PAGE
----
OPINION (ETH)- President Biden announced the American Families Plan today, which is designed to “grow the middle class and expand benefits of economic growth to all Americans.”
The American Families Plan includes a lot to like, no matter what side of the aisle you are on. By any measure, the number of benefits being proposed is staggering, which begs the question, how will we pay for all of this? By increasing IRS enforcement, by increasing reporting obligations for financial institutions, and by raising taxes on the wealthy. Each aspect of this plan is worthy of its own column.
This column will focus on what a senior administration official called one of the “significant steps” designed to make “sure that [ ] taxpayers are paying the taxes they already owe”: increased reporting obligations for financial institutions. Simply put, the American Families Plan calls for banks and other financial institutions to report more than just a taxpayer’s interest earned, capital gains, and losses.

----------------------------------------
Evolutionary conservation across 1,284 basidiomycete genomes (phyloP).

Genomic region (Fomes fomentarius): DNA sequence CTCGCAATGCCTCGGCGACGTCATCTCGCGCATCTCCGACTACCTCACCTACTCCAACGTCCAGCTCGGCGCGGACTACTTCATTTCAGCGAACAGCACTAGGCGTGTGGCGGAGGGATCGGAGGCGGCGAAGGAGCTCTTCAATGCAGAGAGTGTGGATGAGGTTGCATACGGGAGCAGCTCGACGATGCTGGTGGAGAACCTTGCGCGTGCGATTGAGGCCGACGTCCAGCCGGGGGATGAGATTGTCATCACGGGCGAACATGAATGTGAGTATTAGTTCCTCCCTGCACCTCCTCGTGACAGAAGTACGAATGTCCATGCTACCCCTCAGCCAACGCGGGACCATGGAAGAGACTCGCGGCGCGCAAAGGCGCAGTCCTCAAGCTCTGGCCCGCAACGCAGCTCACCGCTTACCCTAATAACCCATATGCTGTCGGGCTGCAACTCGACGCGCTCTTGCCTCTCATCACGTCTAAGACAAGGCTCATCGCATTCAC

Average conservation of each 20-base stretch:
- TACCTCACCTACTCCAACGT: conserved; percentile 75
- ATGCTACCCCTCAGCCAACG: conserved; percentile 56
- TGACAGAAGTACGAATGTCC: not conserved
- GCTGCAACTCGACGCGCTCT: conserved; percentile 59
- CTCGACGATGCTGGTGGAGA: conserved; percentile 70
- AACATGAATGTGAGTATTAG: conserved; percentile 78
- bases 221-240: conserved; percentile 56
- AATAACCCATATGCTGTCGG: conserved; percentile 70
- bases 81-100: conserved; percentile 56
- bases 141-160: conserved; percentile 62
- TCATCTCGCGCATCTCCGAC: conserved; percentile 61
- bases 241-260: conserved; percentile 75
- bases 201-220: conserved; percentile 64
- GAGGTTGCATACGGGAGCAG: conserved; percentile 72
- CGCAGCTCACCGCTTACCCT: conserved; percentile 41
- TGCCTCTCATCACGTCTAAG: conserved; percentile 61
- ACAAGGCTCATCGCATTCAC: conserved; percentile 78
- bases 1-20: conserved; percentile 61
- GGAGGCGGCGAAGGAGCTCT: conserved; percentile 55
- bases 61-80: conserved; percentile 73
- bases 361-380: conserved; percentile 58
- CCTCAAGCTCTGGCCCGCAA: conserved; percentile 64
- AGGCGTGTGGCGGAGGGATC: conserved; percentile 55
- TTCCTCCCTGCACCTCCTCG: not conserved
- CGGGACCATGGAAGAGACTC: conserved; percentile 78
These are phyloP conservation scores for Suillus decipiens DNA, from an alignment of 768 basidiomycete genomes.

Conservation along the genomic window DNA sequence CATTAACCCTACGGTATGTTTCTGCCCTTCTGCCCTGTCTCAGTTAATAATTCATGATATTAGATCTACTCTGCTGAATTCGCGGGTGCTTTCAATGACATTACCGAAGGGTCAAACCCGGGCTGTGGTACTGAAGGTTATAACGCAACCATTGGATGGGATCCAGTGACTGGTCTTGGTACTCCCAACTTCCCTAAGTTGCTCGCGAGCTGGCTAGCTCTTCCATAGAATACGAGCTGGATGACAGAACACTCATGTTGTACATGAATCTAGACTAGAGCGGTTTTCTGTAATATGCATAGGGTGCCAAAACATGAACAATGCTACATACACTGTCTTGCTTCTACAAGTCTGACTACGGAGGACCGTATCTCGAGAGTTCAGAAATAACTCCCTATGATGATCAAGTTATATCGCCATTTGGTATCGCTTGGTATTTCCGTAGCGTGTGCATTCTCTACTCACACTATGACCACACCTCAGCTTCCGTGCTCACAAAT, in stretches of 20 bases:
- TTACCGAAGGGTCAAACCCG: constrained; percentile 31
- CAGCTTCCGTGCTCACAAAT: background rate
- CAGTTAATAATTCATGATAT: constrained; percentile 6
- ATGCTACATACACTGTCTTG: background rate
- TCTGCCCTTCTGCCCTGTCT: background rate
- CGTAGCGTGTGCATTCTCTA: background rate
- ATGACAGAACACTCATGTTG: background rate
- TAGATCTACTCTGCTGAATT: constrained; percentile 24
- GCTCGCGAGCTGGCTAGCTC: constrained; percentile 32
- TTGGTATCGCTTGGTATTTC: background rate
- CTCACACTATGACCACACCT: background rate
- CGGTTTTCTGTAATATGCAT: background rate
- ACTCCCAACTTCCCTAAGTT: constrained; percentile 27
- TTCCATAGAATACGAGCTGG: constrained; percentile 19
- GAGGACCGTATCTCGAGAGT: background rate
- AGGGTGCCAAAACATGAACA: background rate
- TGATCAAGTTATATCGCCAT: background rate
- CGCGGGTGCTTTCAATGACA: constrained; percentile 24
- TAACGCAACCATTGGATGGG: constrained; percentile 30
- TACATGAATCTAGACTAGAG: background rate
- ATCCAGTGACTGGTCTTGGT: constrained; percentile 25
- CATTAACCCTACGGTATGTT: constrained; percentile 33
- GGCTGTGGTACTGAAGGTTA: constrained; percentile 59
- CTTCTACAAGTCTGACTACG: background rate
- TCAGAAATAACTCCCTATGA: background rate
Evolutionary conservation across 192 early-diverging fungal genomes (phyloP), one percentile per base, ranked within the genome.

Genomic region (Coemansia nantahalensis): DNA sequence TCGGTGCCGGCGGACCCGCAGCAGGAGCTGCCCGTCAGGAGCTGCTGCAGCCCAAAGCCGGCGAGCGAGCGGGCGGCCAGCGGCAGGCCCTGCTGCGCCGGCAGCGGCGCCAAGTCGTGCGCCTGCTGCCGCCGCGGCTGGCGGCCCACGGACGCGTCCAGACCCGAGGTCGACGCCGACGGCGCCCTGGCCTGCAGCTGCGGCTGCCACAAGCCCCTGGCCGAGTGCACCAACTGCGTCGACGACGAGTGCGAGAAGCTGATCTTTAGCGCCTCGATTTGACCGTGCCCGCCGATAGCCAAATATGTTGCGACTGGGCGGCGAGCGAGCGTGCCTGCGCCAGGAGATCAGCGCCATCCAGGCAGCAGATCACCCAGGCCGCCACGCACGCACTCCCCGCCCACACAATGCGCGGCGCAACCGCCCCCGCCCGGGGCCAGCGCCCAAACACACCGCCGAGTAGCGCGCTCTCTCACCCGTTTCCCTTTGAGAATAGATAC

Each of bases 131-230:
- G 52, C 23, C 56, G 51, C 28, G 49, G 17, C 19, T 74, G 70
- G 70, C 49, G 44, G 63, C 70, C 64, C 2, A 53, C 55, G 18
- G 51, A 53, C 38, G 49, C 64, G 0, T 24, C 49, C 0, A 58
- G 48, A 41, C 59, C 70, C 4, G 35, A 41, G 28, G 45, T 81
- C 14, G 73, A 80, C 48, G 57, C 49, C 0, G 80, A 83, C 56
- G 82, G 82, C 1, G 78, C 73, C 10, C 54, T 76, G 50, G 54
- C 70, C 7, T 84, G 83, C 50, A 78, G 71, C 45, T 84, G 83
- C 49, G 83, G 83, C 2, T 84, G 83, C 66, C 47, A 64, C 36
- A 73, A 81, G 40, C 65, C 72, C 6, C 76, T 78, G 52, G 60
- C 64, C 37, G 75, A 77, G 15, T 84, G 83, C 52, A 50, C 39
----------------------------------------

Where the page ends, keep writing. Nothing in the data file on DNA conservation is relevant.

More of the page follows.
Banks and other financial institutions would also be required to report “aggregate account outflows and inflows.” In other words, the IRS will know about all of your bank accounts, whether you earned income on that account or not, how much is in the account in a given year, and how much was transferred in and out of the account.
It is unclear how this would work, but what is clear is that this new reporting obligation will create a massive compliance effort on the part of financial institutions, and eliminate a massive blindspot that the IRS is currently enduring.
As things stand today, most taxpayers don’t have an obligation to report how much money they have in their bank accounts, how much they deposited, or how much they withdrew. Self-employed taxpayers who – like all Americans – self-report their income and deductions to the IRS are on the honor system. W-2 Wage-earners, on the other hand, have their amount of wages reported to the IRS on their behalf. READ MORE